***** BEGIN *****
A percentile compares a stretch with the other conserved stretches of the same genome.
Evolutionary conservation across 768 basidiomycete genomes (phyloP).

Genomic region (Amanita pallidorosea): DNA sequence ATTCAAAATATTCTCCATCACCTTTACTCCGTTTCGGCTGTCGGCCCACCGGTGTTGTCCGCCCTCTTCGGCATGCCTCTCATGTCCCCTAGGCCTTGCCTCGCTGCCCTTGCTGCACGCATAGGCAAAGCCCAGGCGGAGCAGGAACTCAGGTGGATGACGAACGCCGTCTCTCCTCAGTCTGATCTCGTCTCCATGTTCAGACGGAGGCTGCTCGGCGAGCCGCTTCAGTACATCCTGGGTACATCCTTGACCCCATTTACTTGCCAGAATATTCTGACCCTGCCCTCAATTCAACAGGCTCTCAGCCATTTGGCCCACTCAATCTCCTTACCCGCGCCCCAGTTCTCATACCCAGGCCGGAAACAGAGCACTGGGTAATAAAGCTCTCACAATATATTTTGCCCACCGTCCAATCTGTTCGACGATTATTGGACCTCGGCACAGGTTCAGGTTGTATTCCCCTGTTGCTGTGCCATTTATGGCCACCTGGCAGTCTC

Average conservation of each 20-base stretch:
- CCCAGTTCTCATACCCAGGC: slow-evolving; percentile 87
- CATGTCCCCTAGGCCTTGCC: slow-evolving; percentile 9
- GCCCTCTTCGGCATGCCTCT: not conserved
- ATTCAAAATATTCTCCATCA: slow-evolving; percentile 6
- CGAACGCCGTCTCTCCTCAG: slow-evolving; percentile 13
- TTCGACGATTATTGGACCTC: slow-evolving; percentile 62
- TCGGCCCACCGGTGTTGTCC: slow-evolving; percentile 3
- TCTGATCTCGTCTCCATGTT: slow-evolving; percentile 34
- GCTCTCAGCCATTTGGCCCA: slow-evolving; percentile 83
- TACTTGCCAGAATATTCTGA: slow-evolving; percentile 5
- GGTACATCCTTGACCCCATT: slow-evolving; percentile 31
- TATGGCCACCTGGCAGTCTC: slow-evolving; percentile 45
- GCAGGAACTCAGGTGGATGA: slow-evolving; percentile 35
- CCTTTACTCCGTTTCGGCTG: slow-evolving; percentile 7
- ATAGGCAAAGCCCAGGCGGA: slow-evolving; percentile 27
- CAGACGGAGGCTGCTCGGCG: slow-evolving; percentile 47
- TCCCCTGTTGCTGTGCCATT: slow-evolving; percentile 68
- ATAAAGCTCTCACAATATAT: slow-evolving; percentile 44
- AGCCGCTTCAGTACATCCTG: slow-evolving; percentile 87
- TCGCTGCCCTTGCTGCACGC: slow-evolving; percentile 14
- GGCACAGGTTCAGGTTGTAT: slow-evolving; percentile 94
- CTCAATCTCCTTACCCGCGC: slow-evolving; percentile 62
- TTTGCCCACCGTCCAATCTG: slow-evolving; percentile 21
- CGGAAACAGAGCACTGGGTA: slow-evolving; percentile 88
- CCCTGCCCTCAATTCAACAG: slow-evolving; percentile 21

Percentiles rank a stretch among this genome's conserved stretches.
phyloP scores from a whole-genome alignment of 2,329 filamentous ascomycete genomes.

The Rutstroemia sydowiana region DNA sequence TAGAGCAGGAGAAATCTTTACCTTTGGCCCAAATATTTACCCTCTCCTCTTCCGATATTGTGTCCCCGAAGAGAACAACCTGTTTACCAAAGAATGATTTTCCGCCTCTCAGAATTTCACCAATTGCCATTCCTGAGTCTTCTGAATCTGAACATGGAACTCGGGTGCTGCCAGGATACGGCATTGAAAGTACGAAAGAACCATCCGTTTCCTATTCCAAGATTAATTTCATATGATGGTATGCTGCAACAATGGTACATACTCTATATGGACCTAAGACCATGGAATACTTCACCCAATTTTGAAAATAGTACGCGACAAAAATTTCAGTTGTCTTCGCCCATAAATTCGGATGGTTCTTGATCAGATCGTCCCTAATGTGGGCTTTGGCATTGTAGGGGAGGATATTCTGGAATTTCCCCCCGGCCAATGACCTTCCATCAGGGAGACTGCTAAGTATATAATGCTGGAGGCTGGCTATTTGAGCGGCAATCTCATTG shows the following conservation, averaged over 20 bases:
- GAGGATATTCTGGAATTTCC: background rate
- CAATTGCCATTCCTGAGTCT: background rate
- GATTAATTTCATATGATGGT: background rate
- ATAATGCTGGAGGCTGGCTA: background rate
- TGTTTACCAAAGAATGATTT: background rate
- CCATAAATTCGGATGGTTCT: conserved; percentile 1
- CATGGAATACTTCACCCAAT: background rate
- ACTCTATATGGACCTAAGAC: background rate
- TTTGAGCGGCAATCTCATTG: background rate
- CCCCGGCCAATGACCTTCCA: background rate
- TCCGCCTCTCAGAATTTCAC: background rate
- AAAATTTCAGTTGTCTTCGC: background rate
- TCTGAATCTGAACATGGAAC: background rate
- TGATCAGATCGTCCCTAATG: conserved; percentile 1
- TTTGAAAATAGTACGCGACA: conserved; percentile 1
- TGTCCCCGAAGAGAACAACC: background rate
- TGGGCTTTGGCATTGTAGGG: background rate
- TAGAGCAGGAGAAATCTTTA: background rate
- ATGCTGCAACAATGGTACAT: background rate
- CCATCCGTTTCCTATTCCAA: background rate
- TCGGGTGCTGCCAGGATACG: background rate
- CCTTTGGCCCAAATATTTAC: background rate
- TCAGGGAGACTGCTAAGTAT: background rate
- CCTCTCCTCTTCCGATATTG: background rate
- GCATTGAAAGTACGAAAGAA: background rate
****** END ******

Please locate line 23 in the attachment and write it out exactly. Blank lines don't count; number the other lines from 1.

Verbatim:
- AGCCGCTTCAGTACATCCTG: slow-evolving; percentile 87